Many times over the course of the pandemic Dr Henry has said the risk was too great. She is basing her easing-up of social containment on the success of vaccination of residents and workers in long-term care (Dix said today that in the 90+ age category a “substantial number have been immunized”).
But there is still risk, Dr Henry said today. Though there was always risk — and the risk to damaging families emotionally for a very long time was handled in a very black-and-white manner until now — essentially an all or nothing approach. The trauma that will remain with family members of people who died alone in long-term care cannot ever be fully measured and will have long-term impacts.
There most certainly is the science of data in public health, there is also the art of working with the souls of people in the spectrum of health. The long-term care experience in BC (and across Canada for that matter) has for the most part lacked that element of care.
Minister Dix did point out today that presently there are two long-term care facilities and one assisted living facility dealing with outbreaks, compared to 42 long-term care and 49 assisted living facilities in that boat at January 15, 2021.
“It will make an extraordinary difference,” to the residents and families who visit in long-term care, said Dix today about the changes that Dr Henry has made to the public health order about visits into congregate living facilities.
The changes to visits in long-term care that start April 1, 2021 are online.
Serious infection at any age:
Serious illness due to COVID infection is now being seen in younger people — even in their 30s — as the older population becomes vaccinated.
“COVID is a vicious enemy,” says Health Minister Adrian Dix, as the virus will continue to find human hosts in which to reproduce.
The goal of public health is of course to achieve herd immunity (generally thought to be at least 60 to 70% immunization coverage) as explained many times over the past year by Provincial Health Officer Dr Bonnie Henry.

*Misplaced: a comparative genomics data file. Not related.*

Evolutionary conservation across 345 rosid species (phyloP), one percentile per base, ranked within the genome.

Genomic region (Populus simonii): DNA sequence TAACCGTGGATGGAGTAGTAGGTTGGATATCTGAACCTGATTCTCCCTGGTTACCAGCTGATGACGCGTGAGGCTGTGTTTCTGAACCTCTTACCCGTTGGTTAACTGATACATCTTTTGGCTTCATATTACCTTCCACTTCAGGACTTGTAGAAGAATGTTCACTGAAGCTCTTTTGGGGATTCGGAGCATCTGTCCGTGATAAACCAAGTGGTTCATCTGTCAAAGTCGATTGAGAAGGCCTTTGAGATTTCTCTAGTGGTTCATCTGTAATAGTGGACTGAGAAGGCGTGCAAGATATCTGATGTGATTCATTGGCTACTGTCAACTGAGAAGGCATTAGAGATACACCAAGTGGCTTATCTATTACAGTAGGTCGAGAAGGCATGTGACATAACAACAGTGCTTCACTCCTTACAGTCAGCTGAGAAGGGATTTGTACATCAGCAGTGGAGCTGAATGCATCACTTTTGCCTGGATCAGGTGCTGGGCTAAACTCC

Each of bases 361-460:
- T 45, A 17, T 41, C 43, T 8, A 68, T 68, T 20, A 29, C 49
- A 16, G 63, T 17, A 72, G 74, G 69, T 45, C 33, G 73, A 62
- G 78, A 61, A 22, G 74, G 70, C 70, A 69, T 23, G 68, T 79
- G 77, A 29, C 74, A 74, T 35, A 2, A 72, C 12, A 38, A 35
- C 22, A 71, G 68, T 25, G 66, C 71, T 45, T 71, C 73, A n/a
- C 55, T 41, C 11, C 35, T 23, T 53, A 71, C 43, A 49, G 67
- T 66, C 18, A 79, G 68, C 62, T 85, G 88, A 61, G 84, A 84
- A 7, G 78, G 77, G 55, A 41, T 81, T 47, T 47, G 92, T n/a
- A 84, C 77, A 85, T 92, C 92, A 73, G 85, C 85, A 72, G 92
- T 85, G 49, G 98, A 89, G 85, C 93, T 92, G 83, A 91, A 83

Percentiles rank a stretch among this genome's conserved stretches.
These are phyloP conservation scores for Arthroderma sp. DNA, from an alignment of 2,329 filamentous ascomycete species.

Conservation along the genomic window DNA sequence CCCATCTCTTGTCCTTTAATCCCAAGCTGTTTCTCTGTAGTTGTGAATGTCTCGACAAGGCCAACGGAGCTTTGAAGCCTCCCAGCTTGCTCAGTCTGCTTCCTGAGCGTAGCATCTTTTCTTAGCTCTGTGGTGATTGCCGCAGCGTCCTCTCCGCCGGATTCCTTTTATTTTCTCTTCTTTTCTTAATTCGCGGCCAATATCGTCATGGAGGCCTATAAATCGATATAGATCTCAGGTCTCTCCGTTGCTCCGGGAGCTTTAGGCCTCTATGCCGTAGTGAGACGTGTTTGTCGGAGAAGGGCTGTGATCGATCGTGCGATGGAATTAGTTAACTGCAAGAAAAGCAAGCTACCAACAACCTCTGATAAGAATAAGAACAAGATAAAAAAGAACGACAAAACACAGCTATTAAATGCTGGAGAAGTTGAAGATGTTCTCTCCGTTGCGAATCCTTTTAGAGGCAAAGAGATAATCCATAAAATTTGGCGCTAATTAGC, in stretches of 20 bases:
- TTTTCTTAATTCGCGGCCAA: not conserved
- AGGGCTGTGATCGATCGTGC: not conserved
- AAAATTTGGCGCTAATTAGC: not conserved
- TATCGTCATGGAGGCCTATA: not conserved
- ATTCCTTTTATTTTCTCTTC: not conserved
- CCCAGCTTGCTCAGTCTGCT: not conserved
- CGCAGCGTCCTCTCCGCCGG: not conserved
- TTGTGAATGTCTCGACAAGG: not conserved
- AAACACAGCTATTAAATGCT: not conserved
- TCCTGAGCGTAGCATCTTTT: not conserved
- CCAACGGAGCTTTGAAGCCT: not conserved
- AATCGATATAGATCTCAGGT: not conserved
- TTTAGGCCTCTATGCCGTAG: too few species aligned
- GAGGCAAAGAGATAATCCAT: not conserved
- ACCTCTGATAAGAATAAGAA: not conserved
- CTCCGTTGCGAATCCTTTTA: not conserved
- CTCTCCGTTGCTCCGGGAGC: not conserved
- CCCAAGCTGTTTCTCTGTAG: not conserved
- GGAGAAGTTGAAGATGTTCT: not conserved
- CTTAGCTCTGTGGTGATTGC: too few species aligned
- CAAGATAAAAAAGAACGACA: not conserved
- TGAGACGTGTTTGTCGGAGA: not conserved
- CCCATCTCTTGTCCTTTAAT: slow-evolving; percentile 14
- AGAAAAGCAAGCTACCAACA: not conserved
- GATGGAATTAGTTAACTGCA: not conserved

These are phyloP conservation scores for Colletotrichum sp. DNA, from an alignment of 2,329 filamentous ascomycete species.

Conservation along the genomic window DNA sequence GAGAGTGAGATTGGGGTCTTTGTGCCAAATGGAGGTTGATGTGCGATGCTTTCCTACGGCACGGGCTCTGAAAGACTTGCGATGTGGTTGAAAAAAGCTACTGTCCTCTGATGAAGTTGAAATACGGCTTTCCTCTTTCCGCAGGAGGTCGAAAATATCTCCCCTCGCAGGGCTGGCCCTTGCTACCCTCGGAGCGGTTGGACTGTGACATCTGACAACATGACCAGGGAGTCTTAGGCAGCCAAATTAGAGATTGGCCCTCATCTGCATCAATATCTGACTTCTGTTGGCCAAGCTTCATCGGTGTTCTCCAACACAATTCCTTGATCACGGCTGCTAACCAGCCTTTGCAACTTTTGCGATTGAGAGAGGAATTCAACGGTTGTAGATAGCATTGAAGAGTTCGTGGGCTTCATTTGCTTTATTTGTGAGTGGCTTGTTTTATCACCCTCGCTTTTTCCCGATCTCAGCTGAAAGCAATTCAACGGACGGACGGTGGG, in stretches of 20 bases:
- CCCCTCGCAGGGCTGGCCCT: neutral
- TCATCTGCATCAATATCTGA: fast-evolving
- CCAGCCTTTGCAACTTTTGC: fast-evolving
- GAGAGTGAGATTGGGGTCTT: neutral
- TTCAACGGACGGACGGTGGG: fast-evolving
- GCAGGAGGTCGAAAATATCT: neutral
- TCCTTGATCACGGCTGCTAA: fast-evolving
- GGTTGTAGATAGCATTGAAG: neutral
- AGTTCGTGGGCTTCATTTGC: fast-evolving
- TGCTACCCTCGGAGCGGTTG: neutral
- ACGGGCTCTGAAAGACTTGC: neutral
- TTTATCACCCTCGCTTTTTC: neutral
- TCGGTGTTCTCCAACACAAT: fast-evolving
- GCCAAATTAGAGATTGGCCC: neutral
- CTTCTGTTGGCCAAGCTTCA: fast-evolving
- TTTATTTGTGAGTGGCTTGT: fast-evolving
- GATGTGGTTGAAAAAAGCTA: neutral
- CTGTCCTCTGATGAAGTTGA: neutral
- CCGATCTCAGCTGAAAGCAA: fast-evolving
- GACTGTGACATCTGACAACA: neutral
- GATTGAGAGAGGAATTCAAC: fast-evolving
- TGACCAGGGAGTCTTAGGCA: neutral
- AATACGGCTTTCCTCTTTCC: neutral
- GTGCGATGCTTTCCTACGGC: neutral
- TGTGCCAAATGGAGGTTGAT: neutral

Vaccination profile at March 25:
There have been 610,671 doses of COVID-19 vaccines administered in BC to date, reported Minister Dix today. Of those, 87,212 are second doses (presumably offering fuller immunity).
It is not yet known how effective the current vaccines are against the variants of the SARS-CoV-2 (COVID-19) virus that are gaining ground in the BC COVID case stats.
Today people age 75+ could start booking their vaccination appointments. Tomorrow (March 26) the appointment bookings open to people age 74+.
Starting March 29 at noon, people with higher risk conditions (called CEVs or clinically extremely vulnerable) — who receive letters with an invitation to be vaccinated — can start booking their appointments.
Variants of Concern:
Today there were 191 new cases caused by the three known variants, bringing the total to 1,772 (1,549 B.1.1.7/UK; 47 B.1.351/South Africa; and 176 P.1/Brazil). Presently 215 of those cases are active.
The B.1.1.7 is replacing the ‘original’ virus in the positive case profile, said Dr Henry twice this week. As the P.1 variant shows more prevalence Dr Henry says that variant is being found in identified clusters.
Vancouver Island profile at March 25:
There are currently 279 active COVID cases on Vancouver Island at March 25, with a total of 3,041 cases pandemic-to-date. Fifteen people are hospitalized due to COVID-19, with now just one in ICU; total hospitalizations in Island Health pandemic-to-date is 162.
There have been no new deaths in Island Health since March 8; the total stands at 28.
The positivity rate has been climbing all week, now at 3.9 in Island Health — up from 3.5 on Monday, and 3.4 before the March 20-21 weekend. Positivity indicates how many positive tests are found in all tests reported that day. The BC average is now at 8.5, while the Canadian average is 3.7%.
On December 16, 2020, enforcement measures were expanded.
Details here: https://news.gov.bc.ca/releases/2020PREM0108-002083
On November 24, 2020 a mask enforcement order was introduced in BC under the EPA, requiring masks for people over the age of 12 in public indoor settings, unless they are exempt. Details here: https://news.gov.bc.ca/releases/2020EMBC0061-001960
For information on all recent orders and guidance, as well as general COVID-19 information for all British Columbians, visit: www.gov.bc.ca/covid19
Tourism industry personnel helping out at immunization clinics (March 24, 2021 | Island Social Trends)
Locations of Island Health immunization clinics: Island Social Trends article on the clinic rollout March 7, 2021 | direct link to Island Health clinic location list (will have regular updates)
BC CDC COVID-19 dashboard (updated Monday to Friday)